It’s an easy enough plot to grasp, and the use of New Caledonian myths as set dressing gives it enough personality to stand out among other open-world titles. In execution though, it does leave something to be desired, and this is mainly due to the odd pacing and tone found throughout. The plot will frequently jump from slower or sillier moments straight into heavy or violent set pieces, resulting in incredibly jarring deliveries of big reveals that leave them feeling less impactful than they otherwise could have been.
The game also speeds through the development and introduction of certain side characters in a way that leaves them feeling underdeveloped. Tchia will meet a member of the cast briefly and establish a friendship with them, and then a major event will occur later on that the developers very clearly wanted to hit harder than it actually does. It can come off like the player missed something even if they went through every bit of available content, and leaves the story feeling like it had content missing for one reason or another.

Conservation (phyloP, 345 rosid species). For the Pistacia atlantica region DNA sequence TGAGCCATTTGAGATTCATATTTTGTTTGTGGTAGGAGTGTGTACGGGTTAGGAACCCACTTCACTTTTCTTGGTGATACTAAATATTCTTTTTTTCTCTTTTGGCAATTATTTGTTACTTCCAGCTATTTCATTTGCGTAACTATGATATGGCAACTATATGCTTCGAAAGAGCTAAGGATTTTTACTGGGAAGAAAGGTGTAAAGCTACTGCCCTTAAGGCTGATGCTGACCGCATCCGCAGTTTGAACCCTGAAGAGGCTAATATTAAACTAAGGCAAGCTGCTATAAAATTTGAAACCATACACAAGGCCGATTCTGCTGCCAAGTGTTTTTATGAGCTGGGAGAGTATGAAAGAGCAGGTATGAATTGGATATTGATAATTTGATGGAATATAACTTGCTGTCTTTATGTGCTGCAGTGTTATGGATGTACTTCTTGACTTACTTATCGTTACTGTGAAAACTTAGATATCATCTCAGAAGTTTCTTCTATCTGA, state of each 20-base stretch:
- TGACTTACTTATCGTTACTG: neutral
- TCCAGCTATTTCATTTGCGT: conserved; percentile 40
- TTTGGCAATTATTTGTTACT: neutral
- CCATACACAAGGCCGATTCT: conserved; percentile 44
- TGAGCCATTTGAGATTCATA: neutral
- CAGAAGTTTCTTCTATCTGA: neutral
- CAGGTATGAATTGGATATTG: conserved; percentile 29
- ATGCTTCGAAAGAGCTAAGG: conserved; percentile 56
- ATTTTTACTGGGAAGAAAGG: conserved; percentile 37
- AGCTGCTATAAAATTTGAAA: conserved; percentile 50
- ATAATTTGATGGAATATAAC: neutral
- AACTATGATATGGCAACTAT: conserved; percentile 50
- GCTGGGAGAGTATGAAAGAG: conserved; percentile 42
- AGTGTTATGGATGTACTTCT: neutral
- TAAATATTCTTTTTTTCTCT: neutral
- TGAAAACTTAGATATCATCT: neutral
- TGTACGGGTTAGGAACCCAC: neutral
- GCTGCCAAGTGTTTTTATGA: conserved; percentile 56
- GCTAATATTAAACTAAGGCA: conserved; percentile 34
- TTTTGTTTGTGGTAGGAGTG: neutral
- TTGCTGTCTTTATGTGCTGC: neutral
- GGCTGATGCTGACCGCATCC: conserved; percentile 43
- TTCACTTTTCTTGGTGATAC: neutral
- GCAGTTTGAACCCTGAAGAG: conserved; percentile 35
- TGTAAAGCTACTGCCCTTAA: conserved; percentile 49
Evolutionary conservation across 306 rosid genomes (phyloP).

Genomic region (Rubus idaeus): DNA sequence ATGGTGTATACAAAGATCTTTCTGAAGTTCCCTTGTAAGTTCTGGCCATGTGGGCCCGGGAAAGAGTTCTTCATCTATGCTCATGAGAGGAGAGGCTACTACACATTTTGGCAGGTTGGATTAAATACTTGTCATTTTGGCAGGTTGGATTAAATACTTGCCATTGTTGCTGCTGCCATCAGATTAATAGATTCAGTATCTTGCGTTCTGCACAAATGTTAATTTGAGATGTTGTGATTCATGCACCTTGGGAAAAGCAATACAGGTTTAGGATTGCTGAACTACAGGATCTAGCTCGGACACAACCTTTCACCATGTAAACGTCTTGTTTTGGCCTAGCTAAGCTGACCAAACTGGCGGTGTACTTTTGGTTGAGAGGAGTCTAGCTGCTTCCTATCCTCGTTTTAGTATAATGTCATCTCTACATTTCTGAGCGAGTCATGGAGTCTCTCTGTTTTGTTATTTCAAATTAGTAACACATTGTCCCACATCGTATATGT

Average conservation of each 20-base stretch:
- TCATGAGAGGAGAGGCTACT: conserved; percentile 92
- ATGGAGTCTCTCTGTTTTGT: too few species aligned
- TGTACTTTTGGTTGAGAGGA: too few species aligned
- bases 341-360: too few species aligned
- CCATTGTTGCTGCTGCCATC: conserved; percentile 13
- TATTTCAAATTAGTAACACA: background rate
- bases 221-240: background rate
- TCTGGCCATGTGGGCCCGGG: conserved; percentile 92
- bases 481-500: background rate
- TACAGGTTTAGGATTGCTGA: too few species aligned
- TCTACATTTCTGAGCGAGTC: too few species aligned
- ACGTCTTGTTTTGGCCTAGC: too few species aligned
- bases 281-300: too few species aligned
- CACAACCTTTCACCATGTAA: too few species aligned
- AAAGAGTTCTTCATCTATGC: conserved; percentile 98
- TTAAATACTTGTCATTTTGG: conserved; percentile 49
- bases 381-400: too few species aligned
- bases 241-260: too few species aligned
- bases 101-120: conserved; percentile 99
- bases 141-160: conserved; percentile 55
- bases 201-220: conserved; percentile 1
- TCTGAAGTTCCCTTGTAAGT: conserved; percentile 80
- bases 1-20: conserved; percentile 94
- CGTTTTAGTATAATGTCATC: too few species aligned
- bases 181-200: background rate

These are far from deal-breaking flaws though, and the rest of Chia largely makes up for them. For proof, one needs to look no further than the gameplay. As one might expect, most of one’s time with the title will be spent exploring and traversing the sizable open world. This can be done in the usual array of ways seen in other open world titles, with Tchia able to run, jump, swim, and glide from one point to another with only her stamina slowing her down. There’s also the expected game physics which makes the world feel more interactive, allowing one to disrupt and dismantle certain parts of the world for function or fun.